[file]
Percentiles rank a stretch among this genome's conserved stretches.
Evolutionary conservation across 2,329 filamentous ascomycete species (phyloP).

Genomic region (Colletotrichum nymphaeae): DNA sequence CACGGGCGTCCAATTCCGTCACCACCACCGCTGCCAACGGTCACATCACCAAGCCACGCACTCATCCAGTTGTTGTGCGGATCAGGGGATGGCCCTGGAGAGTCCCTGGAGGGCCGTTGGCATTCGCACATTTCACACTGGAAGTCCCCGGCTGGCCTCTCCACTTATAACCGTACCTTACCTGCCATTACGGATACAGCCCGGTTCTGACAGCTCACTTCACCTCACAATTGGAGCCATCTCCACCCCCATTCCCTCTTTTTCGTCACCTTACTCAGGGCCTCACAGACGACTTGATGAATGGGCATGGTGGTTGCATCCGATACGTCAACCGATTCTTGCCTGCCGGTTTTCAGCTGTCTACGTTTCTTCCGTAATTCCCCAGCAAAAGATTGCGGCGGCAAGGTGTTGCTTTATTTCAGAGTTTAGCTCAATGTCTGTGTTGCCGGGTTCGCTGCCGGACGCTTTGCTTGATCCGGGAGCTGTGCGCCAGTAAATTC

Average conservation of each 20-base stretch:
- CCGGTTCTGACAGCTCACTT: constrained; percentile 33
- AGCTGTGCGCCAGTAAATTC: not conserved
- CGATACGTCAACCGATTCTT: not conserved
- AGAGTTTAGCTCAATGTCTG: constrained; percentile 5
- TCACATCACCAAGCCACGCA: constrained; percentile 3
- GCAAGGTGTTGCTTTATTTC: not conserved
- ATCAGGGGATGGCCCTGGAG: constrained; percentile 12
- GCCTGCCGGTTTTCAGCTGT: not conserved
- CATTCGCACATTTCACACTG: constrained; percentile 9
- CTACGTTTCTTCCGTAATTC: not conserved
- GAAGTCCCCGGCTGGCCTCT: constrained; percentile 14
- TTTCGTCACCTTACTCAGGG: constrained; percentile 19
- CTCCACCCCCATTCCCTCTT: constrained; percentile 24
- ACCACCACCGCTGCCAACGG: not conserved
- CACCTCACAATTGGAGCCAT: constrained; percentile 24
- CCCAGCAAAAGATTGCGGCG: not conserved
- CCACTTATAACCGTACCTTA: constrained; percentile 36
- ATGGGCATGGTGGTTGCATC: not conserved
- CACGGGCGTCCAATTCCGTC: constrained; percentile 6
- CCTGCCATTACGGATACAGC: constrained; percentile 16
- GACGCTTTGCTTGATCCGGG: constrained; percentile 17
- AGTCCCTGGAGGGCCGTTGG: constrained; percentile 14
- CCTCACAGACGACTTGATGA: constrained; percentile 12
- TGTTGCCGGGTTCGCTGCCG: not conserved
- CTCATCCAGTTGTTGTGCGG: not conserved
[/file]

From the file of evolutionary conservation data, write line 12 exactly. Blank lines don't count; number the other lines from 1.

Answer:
- GCCTGCCGGTTTTCAGCTGT: not conserved